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Book Review: The Lightning Catcher by Clare Weze



Synopsis:

'Alfie has noticed a few things since his family moved to Folding Ford. He really misses life in the city. He and his sister don't exactly fit in here. But the most interesting one is that the weather is BONKERS. One frost-covered branch on one tree in the middle of June? A tiny whirlwind in a bucket in the garden? Only in Folding Ford.


Armed with his bike, a notepad and his new best mate Sam, Alfie is going to investigate. His best clue is Nathaniel Clemm … the only thing in town weirder than the weather. When Alfie 'investigates' Mr Clemm's garden, only SLIGHTLY illegally, he finds a strange box that freezes his trainers and makes his teeth tingle. And when he opens it, only SLIGHTLY deliberately, SOMETHING gets out. Something fast, fizzing and sparking with electricity and very, very much alive. But the creature from the box brings trouble of its own, and as barometers and tempers go haywire in Folding Ford, Alfie finds himself at the centre of a perfect storm.'


Review:

If your child enjoys books like The Weather Weaver by Tamsin Mori, they will surely love The Lightning Catcher. Alfie and his family have moved to a place called the Folding Ford to try and rehabilitate Alfie's sister Lily who is struggling with anorexia brought on by bullying from her old school. Whilst there, Alfie and his friend Sam have noticed unusual weather phenomena that have no logical explanation, as well as Nathaniel Clemm, a giant of a man who wears funny clothes and provides sanctuary for exotic creatures who often escape into the little town and cause havoc.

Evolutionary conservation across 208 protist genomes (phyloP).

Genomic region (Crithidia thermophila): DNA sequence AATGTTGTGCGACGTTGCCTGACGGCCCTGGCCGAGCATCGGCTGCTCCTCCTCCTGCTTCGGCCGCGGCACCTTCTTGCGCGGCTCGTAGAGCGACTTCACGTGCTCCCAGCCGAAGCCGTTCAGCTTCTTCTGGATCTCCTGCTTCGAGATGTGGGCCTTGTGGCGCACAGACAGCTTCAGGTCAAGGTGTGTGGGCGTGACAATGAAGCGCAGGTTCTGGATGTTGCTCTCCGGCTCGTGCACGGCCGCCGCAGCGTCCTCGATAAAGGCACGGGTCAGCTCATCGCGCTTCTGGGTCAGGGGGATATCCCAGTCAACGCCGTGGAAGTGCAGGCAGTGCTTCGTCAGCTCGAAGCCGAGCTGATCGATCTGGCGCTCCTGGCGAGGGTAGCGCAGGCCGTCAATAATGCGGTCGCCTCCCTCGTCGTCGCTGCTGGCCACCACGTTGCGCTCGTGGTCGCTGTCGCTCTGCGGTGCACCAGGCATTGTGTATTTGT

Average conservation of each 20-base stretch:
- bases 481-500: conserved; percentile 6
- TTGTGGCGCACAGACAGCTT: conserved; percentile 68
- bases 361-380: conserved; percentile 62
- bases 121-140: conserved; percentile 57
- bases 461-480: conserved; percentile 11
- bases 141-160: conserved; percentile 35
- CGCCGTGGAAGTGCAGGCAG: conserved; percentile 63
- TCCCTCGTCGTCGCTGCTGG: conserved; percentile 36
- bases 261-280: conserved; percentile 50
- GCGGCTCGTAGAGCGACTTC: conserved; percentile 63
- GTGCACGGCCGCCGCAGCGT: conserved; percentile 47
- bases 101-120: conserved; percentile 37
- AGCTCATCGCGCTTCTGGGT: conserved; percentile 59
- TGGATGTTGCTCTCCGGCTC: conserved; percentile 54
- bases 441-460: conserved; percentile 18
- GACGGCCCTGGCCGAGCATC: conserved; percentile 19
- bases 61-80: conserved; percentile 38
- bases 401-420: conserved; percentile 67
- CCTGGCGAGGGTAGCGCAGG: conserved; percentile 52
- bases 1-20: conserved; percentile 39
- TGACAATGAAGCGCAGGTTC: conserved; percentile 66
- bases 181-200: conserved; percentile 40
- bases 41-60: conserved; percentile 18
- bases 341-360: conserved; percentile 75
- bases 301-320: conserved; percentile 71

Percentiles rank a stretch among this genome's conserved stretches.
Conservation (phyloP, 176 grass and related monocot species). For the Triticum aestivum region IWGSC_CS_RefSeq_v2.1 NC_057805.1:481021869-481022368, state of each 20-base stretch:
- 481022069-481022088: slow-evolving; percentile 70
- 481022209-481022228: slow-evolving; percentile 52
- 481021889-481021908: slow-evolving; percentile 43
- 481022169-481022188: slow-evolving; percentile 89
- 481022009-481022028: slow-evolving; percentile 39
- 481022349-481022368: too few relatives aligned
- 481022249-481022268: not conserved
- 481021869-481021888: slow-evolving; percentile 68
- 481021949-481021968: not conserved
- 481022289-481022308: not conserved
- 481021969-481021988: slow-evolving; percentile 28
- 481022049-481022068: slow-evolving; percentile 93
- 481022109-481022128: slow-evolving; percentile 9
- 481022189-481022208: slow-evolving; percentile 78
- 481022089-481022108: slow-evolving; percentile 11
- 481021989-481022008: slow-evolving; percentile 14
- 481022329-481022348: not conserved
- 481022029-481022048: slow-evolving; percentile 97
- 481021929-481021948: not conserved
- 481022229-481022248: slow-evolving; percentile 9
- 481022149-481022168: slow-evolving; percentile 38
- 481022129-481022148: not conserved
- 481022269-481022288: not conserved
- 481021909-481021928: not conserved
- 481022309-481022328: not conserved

Like that of Cardboard Cowboys, a book that was recently reviewed on this blog, this book does a great job at exploring prejudice. Alfie and Lily come from a mixed family which is very rare in the very white countryside of Folding Ford, Lily is facing even greater adversity because of her illness and processing the trauma her bullies inflicted onto her, and Nathaniel Clemm is virtually hated by everyone in town because of his quirky appearance and need to house animals. It also deals with family issues and the feeling of being left behind or an afterthought, as their father can only make long-distance calls and when he does call, he only asks about Lily (which while a little negligent it is obvious that Dad isn't ignoring Alfie on purpose).


This book has a very unique, high-energy narration with a lot of colloquialisms and quirky language, so some may find it a little hard to follow, but is perfect for someone who loves science and a writing style that has a flair of madness that only a child can appreciate.

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